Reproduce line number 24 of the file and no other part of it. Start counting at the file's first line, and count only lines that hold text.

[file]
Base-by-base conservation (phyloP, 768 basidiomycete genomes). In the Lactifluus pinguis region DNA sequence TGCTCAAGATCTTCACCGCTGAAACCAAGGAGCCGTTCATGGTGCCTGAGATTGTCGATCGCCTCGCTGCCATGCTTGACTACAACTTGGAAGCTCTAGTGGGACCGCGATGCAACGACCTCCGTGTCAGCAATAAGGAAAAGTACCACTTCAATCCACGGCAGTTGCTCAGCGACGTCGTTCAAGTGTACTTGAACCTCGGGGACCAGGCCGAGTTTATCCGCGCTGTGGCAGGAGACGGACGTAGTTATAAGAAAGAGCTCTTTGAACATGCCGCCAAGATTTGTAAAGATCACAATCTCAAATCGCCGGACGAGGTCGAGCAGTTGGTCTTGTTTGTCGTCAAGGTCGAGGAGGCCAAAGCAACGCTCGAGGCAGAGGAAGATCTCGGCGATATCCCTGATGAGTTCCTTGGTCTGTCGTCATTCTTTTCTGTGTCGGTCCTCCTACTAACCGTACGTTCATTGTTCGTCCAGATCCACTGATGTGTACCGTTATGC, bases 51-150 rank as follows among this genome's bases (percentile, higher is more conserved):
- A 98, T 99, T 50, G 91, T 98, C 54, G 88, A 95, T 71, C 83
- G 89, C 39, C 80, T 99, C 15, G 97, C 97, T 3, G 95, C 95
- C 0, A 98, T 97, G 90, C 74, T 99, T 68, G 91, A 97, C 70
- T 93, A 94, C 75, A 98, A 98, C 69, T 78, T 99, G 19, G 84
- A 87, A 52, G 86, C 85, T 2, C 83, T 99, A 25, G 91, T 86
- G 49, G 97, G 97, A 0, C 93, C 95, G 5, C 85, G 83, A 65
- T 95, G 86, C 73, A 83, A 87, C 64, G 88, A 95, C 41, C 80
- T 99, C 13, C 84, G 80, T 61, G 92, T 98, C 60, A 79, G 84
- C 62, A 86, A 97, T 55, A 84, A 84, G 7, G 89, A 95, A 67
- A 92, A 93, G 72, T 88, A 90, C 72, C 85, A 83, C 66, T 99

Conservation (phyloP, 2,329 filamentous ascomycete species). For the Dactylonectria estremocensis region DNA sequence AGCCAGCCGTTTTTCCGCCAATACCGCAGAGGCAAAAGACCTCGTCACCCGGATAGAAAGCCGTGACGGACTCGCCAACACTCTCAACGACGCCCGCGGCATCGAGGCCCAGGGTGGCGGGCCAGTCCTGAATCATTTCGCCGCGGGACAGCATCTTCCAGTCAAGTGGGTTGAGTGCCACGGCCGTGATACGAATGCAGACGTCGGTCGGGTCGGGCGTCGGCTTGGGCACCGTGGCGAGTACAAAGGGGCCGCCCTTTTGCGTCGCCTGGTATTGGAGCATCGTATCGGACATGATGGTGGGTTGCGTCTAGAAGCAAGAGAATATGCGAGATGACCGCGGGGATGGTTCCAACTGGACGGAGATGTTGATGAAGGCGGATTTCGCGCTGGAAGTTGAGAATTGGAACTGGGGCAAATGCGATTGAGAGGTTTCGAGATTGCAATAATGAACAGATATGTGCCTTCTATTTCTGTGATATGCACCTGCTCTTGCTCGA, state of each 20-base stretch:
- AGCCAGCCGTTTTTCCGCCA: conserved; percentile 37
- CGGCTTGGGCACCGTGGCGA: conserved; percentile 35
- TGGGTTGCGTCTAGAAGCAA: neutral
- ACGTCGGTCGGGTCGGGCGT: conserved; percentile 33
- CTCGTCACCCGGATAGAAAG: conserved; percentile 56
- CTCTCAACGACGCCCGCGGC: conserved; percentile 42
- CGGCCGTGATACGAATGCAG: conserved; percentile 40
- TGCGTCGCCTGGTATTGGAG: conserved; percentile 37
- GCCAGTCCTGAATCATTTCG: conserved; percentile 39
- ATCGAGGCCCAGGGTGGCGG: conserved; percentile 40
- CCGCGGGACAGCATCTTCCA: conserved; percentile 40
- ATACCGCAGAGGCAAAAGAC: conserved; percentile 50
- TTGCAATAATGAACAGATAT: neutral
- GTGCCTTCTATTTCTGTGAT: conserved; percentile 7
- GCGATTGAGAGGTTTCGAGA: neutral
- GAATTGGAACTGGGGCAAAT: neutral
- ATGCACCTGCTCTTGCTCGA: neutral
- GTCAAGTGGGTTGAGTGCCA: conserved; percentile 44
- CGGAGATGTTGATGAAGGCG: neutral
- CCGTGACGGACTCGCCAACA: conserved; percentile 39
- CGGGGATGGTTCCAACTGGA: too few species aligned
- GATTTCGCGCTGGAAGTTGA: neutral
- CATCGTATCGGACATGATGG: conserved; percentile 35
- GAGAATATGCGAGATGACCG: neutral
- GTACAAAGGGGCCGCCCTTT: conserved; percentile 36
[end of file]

- ATACCGCAGAGGCAAAAGAC: conserved; percentile 50